“The barn is important to us for the resources it provides, but as a structure it is very unsafe and has no value to us as a business,” Trout said. “I look at it, and the wood is the most valuable part.”

Trout plans to use the wood to make furniture and other décor, and reuse the sheet metal and other salvageable material.

But whether or not the materials are reused is irrelevant for concerned neighbors. Instead, the barn’s removal is symbolic of the larger expansion plans laid before them. Colleen Runyen—who with her husband Ron Jolliffe is building a home on a neighboring property they plan to retire on—disagrees with the notion that having events at Pasolivo is consistent with the land’s agricultural use.

“All of a sudden, to have 20 events next to me and the big beautiful barn come down,” Runyen, who used to work at Pasolivo, told New Times. “It’s disheartening for us; I think it’s the bigger picture of what’s happening, with all these event centers and everything that’s been approved on a two-lane road.”

But Jaime Kirk, owner of Kirk Consulting, said the plans are consistent with several other permits granted to wineries in that area, many of which she represented.

“Our county policies encourage visitor-serving uses and to market your property,” Kirk said, adding that a 200-person cap on events is accepted in that area, and is supported by a traffic study and other assessments conducted through the planning process.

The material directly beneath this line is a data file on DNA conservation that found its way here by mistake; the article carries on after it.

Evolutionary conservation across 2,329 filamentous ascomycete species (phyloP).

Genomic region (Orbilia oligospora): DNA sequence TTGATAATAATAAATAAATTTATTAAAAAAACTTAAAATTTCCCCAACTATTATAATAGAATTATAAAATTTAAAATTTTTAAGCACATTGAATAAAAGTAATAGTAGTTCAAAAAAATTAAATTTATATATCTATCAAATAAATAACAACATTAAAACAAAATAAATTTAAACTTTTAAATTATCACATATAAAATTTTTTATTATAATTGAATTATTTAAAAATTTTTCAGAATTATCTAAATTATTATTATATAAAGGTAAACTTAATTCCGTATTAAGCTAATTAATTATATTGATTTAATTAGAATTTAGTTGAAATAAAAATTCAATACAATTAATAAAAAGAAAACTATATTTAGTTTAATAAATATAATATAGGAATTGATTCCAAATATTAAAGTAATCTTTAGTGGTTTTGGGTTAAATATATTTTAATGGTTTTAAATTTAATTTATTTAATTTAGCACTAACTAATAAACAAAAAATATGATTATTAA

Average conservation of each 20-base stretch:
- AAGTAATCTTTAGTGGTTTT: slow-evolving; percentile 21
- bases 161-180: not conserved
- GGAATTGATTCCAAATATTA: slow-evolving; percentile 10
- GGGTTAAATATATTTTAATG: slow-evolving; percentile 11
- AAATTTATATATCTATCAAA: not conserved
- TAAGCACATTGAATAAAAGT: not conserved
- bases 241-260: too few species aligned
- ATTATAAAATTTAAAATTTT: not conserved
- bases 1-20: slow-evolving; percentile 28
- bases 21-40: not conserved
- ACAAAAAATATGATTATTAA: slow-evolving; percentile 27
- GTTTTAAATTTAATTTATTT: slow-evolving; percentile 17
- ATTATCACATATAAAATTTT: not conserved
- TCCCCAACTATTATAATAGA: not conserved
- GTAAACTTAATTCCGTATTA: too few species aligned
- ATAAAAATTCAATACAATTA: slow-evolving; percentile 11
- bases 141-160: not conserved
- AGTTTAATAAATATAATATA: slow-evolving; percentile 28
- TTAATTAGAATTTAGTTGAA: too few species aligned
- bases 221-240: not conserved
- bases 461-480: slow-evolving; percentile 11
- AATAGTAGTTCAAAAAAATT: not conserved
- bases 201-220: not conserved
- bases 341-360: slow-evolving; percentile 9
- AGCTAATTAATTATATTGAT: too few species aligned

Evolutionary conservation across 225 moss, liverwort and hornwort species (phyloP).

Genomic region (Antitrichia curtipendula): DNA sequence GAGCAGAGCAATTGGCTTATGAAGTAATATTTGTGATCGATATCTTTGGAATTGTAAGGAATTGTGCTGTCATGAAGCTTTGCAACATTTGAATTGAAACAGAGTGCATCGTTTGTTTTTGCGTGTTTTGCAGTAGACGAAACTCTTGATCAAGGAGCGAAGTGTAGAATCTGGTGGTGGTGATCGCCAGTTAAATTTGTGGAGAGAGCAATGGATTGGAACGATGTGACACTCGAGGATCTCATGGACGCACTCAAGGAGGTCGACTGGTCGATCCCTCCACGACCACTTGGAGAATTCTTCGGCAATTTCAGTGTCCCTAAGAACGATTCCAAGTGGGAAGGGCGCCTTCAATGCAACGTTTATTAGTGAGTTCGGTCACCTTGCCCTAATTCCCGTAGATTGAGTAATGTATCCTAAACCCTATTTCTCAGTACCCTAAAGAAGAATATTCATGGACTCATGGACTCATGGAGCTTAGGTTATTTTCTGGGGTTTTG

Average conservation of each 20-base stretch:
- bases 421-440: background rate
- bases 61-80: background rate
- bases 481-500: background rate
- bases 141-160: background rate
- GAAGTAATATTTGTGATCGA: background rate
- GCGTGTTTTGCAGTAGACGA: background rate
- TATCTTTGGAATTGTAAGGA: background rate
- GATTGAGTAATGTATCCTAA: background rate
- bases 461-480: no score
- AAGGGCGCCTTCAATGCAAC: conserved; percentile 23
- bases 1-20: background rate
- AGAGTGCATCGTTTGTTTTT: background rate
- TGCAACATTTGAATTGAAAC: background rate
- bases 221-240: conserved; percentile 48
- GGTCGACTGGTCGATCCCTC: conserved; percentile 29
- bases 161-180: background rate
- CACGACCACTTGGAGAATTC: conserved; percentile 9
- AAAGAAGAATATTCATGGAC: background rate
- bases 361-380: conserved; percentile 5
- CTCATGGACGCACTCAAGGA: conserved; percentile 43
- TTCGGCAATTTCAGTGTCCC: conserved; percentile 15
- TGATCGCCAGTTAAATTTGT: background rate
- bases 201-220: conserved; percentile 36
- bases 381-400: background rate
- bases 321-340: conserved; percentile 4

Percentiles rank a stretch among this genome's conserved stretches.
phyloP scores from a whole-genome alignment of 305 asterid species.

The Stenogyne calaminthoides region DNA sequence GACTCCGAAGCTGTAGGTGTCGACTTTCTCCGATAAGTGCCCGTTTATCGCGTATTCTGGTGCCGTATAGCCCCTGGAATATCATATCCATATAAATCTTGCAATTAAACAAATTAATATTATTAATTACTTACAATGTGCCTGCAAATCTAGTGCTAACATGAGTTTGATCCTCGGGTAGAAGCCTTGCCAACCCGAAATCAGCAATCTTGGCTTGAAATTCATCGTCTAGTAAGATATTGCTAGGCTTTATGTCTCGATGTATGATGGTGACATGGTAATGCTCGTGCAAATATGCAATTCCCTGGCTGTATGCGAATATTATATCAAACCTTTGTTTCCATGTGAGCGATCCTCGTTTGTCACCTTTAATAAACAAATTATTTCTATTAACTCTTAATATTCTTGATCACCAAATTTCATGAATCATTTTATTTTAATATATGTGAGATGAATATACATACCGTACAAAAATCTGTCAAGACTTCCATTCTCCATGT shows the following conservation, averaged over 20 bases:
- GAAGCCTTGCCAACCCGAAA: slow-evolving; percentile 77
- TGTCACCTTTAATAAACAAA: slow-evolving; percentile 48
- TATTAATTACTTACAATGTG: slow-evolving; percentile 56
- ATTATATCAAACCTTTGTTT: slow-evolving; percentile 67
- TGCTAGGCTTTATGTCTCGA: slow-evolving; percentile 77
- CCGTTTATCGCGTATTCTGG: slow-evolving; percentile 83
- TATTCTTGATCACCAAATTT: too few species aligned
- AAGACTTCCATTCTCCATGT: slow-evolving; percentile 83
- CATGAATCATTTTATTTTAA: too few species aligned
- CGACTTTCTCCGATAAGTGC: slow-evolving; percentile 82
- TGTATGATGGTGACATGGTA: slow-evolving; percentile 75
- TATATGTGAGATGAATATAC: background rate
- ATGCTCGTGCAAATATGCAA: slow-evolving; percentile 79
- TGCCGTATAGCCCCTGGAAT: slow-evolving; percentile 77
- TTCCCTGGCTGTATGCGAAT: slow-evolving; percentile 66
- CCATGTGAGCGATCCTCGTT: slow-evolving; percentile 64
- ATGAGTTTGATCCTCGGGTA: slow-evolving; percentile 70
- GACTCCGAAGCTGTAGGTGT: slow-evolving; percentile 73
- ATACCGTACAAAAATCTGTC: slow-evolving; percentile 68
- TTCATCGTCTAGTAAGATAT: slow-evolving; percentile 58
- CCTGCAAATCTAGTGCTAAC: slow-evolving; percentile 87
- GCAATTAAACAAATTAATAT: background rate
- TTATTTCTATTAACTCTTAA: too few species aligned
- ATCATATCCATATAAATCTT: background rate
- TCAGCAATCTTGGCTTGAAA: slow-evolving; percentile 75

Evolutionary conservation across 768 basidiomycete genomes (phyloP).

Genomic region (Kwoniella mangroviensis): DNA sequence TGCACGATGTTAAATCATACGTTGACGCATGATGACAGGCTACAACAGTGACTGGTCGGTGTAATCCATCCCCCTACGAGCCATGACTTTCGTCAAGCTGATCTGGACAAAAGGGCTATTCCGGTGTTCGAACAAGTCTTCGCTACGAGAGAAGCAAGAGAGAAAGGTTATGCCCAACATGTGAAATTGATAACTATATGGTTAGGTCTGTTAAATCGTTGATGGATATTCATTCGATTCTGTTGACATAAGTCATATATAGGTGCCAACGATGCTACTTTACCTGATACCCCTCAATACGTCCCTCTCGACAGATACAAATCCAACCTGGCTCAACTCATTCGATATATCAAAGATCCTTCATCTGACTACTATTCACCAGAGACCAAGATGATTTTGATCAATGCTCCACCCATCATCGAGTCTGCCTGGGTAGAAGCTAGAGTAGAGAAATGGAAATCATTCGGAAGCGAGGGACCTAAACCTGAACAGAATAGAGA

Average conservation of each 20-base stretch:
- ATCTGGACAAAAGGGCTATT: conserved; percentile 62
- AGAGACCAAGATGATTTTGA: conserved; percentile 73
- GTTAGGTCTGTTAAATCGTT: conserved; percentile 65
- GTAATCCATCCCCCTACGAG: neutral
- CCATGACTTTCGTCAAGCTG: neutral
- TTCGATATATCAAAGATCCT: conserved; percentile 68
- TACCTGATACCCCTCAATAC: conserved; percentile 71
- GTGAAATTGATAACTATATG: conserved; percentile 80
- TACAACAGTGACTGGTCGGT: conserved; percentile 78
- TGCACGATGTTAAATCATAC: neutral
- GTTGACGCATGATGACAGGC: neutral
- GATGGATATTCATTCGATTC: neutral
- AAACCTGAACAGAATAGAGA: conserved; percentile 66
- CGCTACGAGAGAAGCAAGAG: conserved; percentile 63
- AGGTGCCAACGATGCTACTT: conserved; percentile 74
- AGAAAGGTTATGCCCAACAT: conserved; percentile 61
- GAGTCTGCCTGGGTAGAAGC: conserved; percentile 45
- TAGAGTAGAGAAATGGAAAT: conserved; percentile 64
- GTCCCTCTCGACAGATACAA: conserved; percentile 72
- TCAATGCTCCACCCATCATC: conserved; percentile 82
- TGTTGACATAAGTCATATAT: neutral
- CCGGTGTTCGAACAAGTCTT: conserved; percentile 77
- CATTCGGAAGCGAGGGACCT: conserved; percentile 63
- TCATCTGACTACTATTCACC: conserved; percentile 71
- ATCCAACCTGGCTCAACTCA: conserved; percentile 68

“When we were going to ask for something, we decided that we would go in asking for the numbers that the county is comfortable with,” Kirk said.

The other appellants in the matter, Alec and Claudia Webster, lawyered up. Alec, whose parents live near Pasolivo, hired a Santa Cruz-based attorney, Alison Norton. Norton filed a temporary restraining order to stop the barn’s demolition, which will be heard at the Paso Robles branch of the San Luis Obispo Superior Court on June 3.

“This is [zoned] agricultural and residential, and they are essentially trying to turn it into commercial property,” Norton said. “It’s changing the entire nature of the neighborhood.”

But Trout argues that even though the business may be growing, Pasolivo is just doing more of the same.

“We’re not looking to be anything more than we already are,” Trout said.

The Websters and the applicants have clashed over the exact date the barn was built and whether it should be protected as a historical resource. At one point, neighbors were concerned that the permit was approved after the county planning department didn’t send out all of the required mailing notices for the initial January permit hearing. That issue was resolved after Kirk asked supervisors in March to have the department reconsider the permit with proper noticing. The permit was again approved by the planning department in April.

Kirk told New Times that the applicants are doing everything they can to ensure their plans are in line with county policies.

“Going in for these types of permits isn’t for the light hearted. They are very complicated, and it’s a lot of money,” Kirk said. “It’s a long complicated process, which it should be. The county should look at everything; the neighbors should give healthy input, which is going on right now.”

But underneath it all, Runyen is concerned that while Pasolivo may fit within the boundaries, the business-as-usual growth of the area may one day catch up to it.

“It may be that doesn’t have a big impact, but at some point there may be a threshold,” Runyen said.

Contact Staff Writer Jono Kinkade at jkinkade@newtimesslo.com.

-- Melody DeMeritt - former city council member, Morro Bay